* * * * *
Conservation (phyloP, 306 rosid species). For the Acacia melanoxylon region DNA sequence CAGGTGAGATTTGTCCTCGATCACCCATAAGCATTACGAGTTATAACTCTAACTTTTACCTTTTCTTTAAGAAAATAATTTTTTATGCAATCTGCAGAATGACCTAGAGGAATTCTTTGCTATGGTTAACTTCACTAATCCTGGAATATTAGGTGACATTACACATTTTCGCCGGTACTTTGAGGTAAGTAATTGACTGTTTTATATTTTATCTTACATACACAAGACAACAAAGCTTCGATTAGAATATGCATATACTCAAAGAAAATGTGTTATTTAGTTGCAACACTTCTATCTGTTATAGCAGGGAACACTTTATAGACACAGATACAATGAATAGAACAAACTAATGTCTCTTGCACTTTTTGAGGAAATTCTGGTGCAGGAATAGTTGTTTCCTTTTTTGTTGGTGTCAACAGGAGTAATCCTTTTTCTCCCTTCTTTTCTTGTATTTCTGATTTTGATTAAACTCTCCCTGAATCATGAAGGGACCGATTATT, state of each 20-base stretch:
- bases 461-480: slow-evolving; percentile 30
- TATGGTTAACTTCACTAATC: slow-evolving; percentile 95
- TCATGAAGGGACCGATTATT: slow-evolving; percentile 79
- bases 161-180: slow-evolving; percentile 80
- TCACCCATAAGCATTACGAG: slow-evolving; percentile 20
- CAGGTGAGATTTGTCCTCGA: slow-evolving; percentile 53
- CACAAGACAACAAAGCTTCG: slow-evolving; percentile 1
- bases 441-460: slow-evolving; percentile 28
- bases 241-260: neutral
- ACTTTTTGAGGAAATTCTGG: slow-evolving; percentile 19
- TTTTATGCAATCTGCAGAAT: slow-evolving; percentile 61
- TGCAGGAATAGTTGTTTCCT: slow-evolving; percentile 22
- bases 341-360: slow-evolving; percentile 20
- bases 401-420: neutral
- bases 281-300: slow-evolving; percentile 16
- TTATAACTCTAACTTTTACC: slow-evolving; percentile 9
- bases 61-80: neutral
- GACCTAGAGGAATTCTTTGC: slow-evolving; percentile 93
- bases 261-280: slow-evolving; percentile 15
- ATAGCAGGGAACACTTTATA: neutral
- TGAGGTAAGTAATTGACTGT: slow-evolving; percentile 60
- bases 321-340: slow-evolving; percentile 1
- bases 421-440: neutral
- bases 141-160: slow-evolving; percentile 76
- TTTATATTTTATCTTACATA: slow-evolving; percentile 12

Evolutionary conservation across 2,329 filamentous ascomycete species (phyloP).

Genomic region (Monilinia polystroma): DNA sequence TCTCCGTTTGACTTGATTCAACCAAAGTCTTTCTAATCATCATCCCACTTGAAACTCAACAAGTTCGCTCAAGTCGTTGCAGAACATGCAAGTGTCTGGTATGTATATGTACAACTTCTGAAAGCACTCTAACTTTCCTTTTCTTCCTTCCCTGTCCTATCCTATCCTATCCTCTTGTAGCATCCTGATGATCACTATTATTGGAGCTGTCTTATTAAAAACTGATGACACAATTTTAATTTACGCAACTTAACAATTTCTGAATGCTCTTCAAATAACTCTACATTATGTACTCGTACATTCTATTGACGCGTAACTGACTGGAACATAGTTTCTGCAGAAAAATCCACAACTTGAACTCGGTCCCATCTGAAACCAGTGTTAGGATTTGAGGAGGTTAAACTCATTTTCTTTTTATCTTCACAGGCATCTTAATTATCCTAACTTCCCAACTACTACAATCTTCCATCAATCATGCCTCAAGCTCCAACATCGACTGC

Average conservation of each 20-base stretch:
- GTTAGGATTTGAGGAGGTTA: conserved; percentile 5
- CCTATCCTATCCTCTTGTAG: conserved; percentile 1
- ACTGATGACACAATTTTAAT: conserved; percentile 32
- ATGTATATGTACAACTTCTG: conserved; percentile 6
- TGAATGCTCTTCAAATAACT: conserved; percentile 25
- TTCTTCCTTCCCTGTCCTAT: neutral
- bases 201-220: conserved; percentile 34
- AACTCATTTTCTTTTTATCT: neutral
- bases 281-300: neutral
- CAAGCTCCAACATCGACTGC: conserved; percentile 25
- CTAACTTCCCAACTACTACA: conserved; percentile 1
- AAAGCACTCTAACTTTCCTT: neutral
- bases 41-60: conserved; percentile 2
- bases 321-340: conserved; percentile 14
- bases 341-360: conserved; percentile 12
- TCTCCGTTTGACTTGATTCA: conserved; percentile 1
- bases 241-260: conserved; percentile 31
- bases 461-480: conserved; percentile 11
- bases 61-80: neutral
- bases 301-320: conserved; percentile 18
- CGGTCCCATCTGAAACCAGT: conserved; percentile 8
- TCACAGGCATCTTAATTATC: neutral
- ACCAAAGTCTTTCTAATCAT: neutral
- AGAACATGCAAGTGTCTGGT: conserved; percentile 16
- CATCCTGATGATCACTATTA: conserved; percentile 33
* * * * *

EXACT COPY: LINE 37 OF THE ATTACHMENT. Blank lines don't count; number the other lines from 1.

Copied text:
- AACTCATTTTCTTTTTATCT: neutral